I figured a geek wouldn't like having a switchblade waved in his face. Figured he was gonna ask for another kid.

I said, "You can still call, it's not late. Miss Tits is probably still there. She's always there."

He was drinking a glass of milk; if I'd known he was gonna choke on it like that, I'da waited until after he swallowed it to say anything.

"Excuse me?" he said when he stopped coughing. "Miss who?"

"Miss Tits. She's got the biggest pair I ever seen. "

"Stop right there. I can't let this go by. That's extremely disrespectful."

"Yeah, it is."

"What's her real name?"

"I don't know. We all just call her Tits."

"Not to her face, surely."

"We don't getta say nothing to her face, so it doesn't matter what we call her."

"I won't have name-calling of that sort in my house, Wendell. You have to speak of other people with respect."


"Because you reap what you sow."

"What the hell does that mean?"

"It means if you want to be treated with respect, you have to treat others with respect."

"Tell that to Tits."

He was silent for a few minutes. Then he said, "Is there anyone that you do respect?"



"Officer Beckmann."


"Cause……he's a good guy. He has to pick me up, that's his job, but he doesn't treat me like dirt. You know?" I finished off the last of the hash. "You sure ask a lotta questions."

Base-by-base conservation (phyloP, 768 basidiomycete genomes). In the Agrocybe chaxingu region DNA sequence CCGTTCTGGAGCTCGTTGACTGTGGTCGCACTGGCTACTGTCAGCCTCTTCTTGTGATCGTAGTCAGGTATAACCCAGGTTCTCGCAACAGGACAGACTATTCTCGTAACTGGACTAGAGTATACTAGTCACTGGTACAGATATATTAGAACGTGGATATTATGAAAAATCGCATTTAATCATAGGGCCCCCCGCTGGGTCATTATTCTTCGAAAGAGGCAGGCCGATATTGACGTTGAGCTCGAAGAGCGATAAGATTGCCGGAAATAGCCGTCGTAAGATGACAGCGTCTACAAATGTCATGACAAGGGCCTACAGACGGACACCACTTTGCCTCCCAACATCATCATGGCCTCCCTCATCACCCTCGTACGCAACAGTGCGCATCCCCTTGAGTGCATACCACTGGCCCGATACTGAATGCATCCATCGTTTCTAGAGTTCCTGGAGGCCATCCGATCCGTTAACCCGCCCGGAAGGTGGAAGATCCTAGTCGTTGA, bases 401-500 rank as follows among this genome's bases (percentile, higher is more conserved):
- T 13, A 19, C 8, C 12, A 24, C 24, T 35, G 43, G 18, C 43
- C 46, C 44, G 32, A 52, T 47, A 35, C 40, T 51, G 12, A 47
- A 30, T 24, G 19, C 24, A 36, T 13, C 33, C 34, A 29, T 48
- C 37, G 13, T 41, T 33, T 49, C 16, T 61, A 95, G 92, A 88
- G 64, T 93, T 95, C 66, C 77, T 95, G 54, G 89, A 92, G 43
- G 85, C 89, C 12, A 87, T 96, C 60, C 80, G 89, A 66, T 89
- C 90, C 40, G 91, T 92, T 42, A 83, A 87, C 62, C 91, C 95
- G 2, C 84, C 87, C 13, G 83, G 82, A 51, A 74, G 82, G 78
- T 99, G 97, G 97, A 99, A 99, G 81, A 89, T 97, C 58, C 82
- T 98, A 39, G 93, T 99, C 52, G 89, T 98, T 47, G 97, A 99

"Just trying to understand. Nothing you'd like to ask?"

I shrugged and shook my head. "Like what?"

"I don't know…..but if you're going to be living here, we should get to know each other…..I've been asking all the questions, but then I guess I'm a little impatient." He smiled.

"I don't think I'm gonna be here long enough to worry about it."

His smile went away.


There was this dog, one time, when I was sorta between foster homes, living on the street for a while. This stupid-looking mutt that started following me around. It was my own fault; it looked hungry, and I felt sorry for it. Tossed it a pork chop bone. Then it wouldn't leave me alone.

I tried to make it go away and stop following me; kicked at it once. It yelped and ran off a little way, not far. Sat down and looked at me outta them big brown eyes…….I don't know if dogs cry, but that's what it looked like. I felt like a real heel.